By Annisa Essack
Professor Scott Lucas, the founder of EA Worldview and professor at Birmingham University, provides a birds-eye view of world stories.
Scott began with the turmoil in Kazakhstan, where violent protests in recent days have seen the government resign and the declaration of a state of emergency in the Central Asian country to help quell the unrest.
Although the rioting began with protests of the rising fuel prices, Scott says the people want “more political space, they want more political participation, more rights.” With the death toll mounting, Scott alluded to the fact that there may be “agent provocateurs” trying to blame the protestors.
More concerning, though, according to Scott, is the involvement of Russia, who has sent some 2500 “peacekeepers” into the country, propping up the government led by President Tokayev whilst trying to suppress the unrest.
Moving over the discussion on Ukraine, Lucas says the hope is that Russia will be pulling back its more than 100 000 troops on the Ukraine border, threatening to enter the country. Secondly, there is a move to see the Russians’ intervention curtailed as it moves to separate the east of the country away. The talks are due to begin between Russia and the US today and then followed up with talks with European countries and NATO members.
Russia, playing the victim, will request security guarantees and scrapping of links between NATO and Ukraine, but he says this won’t happen as NATO will not capitulate. Putin’s decision will be square with how much further he would like to destabilise the situation.
Speaking about the threat to the democracy of the United States, Lucas talked about the anniversary of the January Capital attack in which Donald Trump’s supporters invaded the capital buildings, threatened the lives of senators, including the Vice President then and attacked officers. Although hundreds were arrested and tried for the crimes, Donald Trump continues claiming that the elections were stolen from him and Republican state legislators who, to remain in power, continue to block voter access.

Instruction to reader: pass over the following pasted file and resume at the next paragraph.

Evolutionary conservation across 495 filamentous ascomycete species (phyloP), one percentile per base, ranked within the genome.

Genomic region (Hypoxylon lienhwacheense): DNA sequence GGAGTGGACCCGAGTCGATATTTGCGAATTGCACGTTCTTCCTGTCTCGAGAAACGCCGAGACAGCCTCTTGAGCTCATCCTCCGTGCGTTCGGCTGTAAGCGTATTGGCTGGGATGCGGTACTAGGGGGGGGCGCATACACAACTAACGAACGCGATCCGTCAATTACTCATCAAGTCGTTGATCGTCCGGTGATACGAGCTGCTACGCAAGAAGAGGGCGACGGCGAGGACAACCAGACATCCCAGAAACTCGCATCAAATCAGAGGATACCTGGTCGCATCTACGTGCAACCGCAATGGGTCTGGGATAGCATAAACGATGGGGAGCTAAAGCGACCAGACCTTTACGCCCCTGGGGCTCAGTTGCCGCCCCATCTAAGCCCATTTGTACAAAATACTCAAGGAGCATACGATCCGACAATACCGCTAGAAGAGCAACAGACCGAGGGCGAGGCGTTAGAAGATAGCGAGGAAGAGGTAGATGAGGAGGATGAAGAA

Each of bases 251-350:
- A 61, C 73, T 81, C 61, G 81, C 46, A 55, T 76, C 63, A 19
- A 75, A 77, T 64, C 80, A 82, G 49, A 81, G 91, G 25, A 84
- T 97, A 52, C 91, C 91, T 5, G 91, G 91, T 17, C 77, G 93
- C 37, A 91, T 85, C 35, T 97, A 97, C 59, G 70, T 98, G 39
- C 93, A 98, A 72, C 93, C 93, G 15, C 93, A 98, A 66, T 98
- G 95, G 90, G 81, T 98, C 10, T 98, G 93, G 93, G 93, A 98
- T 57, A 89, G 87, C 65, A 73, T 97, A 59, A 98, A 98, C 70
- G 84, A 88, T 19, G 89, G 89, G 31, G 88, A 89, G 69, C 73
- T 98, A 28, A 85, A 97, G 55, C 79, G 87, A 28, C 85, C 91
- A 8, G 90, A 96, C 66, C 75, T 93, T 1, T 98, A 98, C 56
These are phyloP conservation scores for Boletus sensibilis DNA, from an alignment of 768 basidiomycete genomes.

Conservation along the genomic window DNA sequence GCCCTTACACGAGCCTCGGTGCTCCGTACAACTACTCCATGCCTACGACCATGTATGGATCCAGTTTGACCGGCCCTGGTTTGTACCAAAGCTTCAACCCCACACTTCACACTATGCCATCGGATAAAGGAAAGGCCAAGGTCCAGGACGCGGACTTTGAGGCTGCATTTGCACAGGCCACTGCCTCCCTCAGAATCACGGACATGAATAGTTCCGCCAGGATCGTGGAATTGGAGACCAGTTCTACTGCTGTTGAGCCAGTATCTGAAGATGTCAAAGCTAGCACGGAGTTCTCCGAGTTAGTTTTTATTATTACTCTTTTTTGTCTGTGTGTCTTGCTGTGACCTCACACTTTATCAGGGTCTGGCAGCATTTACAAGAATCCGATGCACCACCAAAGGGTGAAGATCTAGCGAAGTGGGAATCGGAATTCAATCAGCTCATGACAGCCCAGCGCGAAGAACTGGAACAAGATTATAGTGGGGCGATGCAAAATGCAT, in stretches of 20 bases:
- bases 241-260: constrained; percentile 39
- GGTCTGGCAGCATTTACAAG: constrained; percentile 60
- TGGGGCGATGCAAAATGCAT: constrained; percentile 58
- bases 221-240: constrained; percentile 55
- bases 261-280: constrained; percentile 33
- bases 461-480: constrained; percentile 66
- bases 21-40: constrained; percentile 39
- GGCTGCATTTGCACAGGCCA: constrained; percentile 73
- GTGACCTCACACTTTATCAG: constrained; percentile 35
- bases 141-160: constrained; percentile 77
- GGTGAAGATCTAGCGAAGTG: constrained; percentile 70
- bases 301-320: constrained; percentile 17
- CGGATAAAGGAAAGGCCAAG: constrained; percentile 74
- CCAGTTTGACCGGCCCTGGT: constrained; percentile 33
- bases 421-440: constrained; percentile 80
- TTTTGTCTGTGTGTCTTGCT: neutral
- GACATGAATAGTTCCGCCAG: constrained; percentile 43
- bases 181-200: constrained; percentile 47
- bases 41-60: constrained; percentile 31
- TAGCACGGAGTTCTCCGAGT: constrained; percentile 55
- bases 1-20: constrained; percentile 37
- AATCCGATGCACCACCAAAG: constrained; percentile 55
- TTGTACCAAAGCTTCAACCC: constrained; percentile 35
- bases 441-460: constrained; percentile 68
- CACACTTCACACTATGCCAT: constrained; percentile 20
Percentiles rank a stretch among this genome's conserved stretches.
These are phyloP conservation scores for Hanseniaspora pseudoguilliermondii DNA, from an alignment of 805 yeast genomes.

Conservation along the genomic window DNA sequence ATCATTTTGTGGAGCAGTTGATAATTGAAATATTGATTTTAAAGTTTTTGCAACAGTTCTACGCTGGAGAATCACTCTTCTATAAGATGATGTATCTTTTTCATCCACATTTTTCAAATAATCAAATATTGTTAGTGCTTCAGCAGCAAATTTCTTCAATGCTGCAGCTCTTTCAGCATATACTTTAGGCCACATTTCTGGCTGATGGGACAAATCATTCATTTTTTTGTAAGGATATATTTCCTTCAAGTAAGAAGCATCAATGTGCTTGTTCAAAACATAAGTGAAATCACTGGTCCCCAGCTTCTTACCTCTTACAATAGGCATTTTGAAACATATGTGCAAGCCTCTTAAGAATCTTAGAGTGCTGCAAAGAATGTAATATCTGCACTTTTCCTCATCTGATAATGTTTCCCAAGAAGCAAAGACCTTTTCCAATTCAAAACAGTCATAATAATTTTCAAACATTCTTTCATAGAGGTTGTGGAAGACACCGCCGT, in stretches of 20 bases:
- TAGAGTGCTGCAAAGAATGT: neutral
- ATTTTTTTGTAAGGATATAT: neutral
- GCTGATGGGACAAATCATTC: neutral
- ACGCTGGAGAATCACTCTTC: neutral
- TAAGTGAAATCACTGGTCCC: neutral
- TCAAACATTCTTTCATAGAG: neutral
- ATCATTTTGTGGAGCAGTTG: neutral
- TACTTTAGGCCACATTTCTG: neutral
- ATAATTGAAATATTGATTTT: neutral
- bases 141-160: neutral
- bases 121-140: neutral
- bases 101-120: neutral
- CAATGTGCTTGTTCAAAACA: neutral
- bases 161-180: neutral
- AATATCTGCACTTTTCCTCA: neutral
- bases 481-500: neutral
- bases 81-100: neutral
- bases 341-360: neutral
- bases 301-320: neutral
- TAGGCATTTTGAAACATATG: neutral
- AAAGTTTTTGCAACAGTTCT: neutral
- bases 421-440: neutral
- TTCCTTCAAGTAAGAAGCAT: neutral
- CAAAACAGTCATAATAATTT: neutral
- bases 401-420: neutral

Lucas says that the critical question that Americans need to ask right now is whether it will be “a country where everyone had the space to vote, the space to carry out politics peacefully, or do you give in to disinformation and the threats of violence?”
On the Iran nuclear talks, Lucas says these are focusing on three issues: the US returning to the deal made in 2015, which it left in 2018, the lifting of US sanctions and Iran returning to the terms of the agreement, including limiting its nuclear enrichment. With limited progress thus far, Lucas believes that the talks will take some time before there is a breakthrough. However, it hinges on whether the US and Europeans will have the patience with Iran’s, so far, unwilling to reach a stable agreement for the long term.
With the demise of Desmond Tutu, Lucas was asked to comment on how Tutu’s contribution to the Anti-Apartheid struggle and other global affairs was viewed in the international community. He described the Arch as “an analyst and just represented the epitome of decency, the epitome of kindness in the worst of circumstances. Kindness not only with those who agreed but with those with whom he disagreed, and those who oppressed him and oppressed all South Africans.”
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